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  • Posted Sep 27, 2012

I have been racing bikes in Iowa since 1994, and during that time I have never suspected a fellow Iowa racer of doping, or been told by someone that an Iowa racer is doping. Maybe I am just “out of the loop,” or maybe Iowa has a clean racing culture?


Now, that is not to say the Iowa race scene has not had a brush with doping. In 2010 a racer from Minnesota came to Iowa and proceeded to ride away from very strong, very advanced, and mostly younger riders at the hilly State Fair Criterium. There were whispers (well, actually not whispers…) among the crowd watching that this rider was doping. more info


And that same year (2010), Iowa native-son and pro-racer Tom “Thor” Zirbel was given a 2-year ban for what he said might have been a tainted supplement or food (or that’s what I understand, he wasn’t sure of the source). He was racing pro at that time, but has come back to Iowa to race the Clear Lake race weekend at least a couple times in recent years.


Zirbel was possibly open with USADA about what may have happened to get steroids in his system, and his 2-year ban was shortened by USADA. Tom is now racing professionally again, and to the best of my knowledge, is well-liked by the Iowa racing community (not that it would necessarily matter to him…I’ve never talked with him, but he seemed like a nice guy when I saw him).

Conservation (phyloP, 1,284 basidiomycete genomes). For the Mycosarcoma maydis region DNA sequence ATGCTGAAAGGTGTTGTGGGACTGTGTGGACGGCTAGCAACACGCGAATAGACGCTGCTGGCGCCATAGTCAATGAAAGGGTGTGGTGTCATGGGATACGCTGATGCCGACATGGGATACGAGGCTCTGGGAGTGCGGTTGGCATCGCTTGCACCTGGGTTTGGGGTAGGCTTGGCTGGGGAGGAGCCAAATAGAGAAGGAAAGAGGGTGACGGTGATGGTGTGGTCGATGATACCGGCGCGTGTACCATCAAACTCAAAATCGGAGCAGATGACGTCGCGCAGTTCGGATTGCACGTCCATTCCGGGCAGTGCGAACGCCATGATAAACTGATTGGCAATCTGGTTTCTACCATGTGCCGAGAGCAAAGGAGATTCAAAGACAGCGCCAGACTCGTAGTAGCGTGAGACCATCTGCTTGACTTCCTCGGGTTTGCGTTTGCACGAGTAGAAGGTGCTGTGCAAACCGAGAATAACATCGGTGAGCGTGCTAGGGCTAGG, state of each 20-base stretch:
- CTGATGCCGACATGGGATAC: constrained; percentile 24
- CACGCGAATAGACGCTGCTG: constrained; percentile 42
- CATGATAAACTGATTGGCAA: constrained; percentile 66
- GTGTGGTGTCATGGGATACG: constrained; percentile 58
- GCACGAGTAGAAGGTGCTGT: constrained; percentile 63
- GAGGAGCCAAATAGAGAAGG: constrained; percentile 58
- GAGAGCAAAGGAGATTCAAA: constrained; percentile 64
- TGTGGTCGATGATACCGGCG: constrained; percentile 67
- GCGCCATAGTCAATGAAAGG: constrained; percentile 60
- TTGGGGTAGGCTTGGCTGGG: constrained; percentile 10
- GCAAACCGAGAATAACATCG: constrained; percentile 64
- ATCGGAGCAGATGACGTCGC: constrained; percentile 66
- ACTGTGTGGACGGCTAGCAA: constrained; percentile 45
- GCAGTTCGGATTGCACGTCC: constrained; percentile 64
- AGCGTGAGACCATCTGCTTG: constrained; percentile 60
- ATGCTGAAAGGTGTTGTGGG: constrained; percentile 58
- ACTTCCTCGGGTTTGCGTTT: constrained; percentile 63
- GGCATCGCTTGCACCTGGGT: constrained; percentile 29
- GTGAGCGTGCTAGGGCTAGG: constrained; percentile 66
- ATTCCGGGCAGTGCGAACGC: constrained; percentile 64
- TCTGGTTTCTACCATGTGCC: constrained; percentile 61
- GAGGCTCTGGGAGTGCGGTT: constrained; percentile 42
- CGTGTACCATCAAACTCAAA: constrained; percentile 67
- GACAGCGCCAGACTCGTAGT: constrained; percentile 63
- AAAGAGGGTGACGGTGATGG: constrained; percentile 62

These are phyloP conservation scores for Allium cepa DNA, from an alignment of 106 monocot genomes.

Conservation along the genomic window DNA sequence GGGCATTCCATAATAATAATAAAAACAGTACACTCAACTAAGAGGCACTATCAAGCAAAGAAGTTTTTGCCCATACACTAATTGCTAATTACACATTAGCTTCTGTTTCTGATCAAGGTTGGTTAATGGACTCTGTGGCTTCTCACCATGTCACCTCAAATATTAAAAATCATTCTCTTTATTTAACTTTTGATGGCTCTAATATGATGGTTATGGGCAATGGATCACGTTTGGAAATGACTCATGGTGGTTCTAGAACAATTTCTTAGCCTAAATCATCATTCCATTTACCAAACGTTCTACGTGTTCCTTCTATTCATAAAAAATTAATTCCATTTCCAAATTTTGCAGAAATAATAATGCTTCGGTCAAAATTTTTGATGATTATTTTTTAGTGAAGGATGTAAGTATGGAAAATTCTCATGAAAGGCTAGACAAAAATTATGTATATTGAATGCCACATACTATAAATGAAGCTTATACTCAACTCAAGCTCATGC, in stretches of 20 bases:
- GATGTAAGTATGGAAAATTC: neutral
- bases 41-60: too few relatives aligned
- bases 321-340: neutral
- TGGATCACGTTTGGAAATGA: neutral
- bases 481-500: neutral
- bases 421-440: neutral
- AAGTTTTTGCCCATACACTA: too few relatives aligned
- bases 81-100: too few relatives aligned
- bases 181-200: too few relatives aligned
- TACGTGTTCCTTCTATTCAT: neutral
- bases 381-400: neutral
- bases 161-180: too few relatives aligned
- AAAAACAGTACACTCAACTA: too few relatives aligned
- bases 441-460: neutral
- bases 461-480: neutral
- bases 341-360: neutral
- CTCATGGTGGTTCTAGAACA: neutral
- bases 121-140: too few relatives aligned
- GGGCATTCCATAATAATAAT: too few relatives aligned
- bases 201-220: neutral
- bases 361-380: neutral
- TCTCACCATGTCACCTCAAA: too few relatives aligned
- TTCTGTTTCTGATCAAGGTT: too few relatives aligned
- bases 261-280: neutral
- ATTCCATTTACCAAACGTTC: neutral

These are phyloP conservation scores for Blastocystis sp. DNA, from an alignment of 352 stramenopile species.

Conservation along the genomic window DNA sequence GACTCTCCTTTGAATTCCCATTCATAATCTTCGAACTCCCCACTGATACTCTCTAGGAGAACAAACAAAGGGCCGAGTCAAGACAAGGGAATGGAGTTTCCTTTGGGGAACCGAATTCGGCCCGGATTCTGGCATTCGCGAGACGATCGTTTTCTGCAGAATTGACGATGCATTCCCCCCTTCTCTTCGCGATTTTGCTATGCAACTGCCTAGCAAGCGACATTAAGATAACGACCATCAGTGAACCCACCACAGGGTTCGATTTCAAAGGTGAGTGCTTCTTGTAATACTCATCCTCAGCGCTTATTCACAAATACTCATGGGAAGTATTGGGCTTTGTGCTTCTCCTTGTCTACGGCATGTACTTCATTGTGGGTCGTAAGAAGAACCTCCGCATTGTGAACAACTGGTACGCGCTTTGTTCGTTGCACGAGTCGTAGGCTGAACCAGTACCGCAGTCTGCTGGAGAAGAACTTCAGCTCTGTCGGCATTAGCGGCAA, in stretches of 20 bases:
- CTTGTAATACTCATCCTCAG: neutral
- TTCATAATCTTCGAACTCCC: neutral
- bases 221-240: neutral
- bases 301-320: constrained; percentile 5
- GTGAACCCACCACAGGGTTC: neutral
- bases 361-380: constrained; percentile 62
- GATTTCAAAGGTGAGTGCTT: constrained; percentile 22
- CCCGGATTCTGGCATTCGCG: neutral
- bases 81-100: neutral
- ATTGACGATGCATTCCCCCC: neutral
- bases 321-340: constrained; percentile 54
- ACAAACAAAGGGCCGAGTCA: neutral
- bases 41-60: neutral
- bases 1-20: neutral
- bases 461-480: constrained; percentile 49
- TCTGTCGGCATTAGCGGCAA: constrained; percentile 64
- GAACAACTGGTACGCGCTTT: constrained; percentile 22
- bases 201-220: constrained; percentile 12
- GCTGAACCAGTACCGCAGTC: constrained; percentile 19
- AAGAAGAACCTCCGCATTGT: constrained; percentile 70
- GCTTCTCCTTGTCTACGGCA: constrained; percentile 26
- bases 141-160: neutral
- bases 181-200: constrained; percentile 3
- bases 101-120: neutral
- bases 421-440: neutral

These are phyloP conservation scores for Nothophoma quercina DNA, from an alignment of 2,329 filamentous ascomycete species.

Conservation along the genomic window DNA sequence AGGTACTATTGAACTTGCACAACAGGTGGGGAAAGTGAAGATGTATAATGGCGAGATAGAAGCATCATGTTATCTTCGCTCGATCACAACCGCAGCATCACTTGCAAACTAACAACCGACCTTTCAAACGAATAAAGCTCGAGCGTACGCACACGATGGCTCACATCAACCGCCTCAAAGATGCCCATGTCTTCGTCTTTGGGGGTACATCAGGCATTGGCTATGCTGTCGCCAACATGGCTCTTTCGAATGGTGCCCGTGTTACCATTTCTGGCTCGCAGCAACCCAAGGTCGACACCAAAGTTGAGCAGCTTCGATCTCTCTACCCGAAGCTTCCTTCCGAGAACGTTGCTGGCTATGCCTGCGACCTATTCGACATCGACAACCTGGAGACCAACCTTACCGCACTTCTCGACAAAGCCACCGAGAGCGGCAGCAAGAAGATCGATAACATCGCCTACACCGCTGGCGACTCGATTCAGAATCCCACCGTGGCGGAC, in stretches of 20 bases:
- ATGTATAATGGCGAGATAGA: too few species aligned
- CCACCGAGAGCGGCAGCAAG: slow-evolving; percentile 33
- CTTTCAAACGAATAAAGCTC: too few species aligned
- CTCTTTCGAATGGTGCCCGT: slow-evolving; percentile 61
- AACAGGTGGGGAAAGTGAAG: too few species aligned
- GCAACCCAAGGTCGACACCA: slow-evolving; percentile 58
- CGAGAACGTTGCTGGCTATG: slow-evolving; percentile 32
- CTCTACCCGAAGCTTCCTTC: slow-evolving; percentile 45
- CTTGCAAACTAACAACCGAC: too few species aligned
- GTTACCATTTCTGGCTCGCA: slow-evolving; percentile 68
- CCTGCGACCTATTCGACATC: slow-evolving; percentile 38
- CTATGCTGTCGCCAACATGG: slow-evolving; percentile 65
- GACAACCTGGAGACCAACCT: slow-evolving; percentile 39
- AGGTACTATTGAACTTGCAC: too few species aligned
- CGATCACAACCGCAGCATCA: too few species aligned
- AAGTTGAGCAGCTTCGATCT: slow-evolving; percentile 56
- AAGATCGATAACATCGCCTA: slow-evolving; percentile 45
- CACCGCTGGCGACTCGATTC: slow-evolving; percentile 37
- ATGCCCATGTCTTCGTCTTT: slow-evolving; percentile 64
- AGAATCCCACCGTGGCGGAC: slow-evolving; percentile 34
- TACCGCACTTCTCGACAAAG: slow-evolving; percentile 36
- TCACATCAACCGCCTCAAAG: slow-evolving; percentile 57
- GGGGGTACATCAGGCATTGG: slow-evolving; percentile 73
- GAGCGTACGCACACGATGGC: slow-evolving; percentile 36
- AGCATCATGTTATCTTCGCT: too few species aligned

USADA Press Release

Zirbil Early Suspension


So, cut to today, now, November even. USADA representatives will likely be in Iowa at the three-day, UCI sanctioned (international) Jingle Cross cyclocross event being held November 16-18. They will be most interested in testing the professional men and women cyclocross racers, with more interest in the pro riders who win their races. But while they are here, there is absolutely nothing that could stop them from testing a slow old-fart like me, or a fast 17 year-old junior.


When we sign for a USA Cycling racing license, we agree to submit to testing. USADA gets to decide who, if, when, and where.


But there are some talented riders who may be appropriatelyusing physician-prescribed medications. They may consider asking for a Therapeutic Use Exemption prior to the race. An example would be a really fast junior, likely to podium, who uses an inhaler to control some type of asthma. If the rider did not have a TUE and was tested, and tested positive, he or she might be “OK” this one time if there was medical documentation. But the best course of action is to take care of the paperwork before the race. http://www.usada.org/tue/


But there is always option B…even if a rider is sanctioned for doping, they can still compete in non-sanctioned races where they don’t test for doping, and the promoters don’t care (about doping, that is). The leadership at the HyVee Triathlon did care…good for them! more info



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